How to Load 35mm Film to a Holga 120 CFN Camera




Introduction: How to Load 35mm Film to a Holga 120 CFN Camera

About: I love internet reading. I think I have acquired more knowledge from the internet than I have and probably ever will from a standard institution of learning.

So apparently I wasn't able to acquire 120mm film at local photo stores anywhere here in my place just as I thought. Anyway, knowing the problem I have been reading loads of stuff in the internet and learning the basics of analogue cameras and its innards, I was able to find a way to do 120 cameras with 35mm film and I was kind of bored so... Moreover, what I'm going to show you, I believe, would be applicable to many 120 analogue cameras regardless of the model.


1) Holga 120 (any 120 analogue camera)

2) 35mm Film

3) Popsicle Sticks (but you could do it with any material, tongue depressor for example -- anything that can easily be cut to a specified width would work)

4) Pair of Scissors

5) Foil

6) Pencil (any marker)

7) Electrical Tape (any tape would do)


1) Cut off a popsicle stick to the same length as the spool on your Holga camera.

2) Trim the excess and make the edge even.

3) Make sure that it fits the film compartment of your camera. The important thing is that it doesn't play around the film compartment. What the popsicle stick is going to do mainly is it's going to fix the 35mm film at the center when we attach the film to it.

4) Attach your 35mm film to the popsicle stick by taping it. Make sure that you tape the film at the center of the popsicle stick.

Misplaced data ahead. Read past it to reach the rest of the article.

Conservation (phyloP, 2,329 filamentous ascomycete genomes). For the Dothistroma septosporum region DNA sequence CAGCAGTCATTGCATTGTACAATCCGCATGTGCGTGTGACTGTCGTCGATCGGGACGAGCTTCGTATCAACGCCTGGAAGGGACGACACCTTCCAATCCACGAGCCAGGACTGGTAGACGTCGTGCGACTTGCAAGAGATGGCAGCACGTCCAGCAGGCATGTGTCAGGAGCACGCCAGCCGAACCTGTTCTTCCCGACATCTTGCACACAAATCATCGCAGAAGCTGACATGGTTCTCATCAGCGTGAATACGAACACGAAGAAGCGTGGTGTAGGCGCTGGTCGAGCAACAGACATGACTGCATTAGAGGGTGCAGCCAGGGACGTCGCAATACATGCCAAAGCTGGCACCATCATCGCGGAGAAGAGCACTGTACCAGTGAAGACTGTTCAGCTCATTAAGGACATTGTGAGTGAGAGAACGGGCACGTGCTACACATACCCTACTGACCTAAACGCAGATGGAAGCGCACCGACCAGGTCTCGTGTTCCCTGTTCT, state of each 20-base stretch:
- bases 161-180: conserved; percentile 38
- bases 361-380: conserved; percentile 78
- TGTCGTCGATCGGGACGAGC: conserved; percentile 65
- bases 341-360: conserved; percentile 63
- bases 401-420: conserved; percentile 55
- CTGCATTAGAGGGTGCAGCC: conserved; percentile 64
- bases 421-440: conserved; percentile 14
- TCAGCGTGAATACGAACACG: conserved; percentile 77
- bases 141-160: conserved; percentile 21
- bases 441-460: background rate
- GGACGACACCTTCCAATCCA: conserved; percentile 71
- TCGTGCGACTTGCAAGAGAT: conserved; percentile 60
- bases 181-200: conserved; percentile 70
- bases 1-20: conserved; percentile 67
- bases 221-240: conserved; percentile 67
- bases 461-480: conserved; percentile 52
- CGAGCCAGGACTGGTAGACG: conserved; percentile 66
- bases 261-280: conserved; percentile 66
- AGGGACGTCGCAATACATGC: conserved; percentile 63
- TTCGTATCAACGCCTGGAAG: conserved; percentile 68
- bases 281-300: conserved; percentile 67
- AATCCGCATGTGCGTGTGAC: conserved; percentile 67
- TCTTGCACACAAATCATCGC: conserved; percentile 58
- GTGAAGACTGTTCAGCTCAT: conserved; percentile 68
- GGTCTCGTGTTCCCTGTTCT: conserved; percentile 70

5) Next thing we need to do is we need to cover up the red window at the back of the Holga or any 120 analogue camera. The reason why we're doing this is because unlike a 120 film, 35mm doesn't have paper backing so that if we ran the film without covering the window it would expose the film.

6) Make sure that you cover the entire window at the back of your Holga.

7) Mount the 35mm film to the film compartment of your Holga.

8) You may want to tape the film to the spool just to make sure that it would not wander around when you rewind it.

9) Turn the knob twice to set it to the unexposed film.

10) Cover the Holga.

After mounting the back cover, you may want to turn the knob twice again and then you're ready to shoot!

If you have any questions, concerns regarding this tutorial you may PM me and I will get back to you as soon as I could.


Well, you need to do everything in the dark. Check out these film changing bags!

Step 3: Sample Output

35mm, Black and White film test shots...

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    4 Discussions


    8 years ago on Introduction

    Good project, could make some interesting wide slides!


    8 years ago on Introduction

    Wow! All this trouble to turn a medium format to the lowly 35 mm??
    There are plenty of places on the web where you could get 120 and 220 film, (Amazon for one).
    I don't think it's worth the time and effort to actually get lower quality results.


    8 years ago on Step 2

    How many turns of the spool do you do between exposures?


    Reply 8 years ago on Introduction

    I ran a test film to determine just about that and what it revealed after processing is: for one turn, almost half of the image overlaps to the next frame; one and a half turns, one-fourth of the image overlaps to the next frame. So the best thing to go with 35mm film loaded to a Holga 120 CFN camera is two turns although I'm not sure if this applies to all 120 cameras.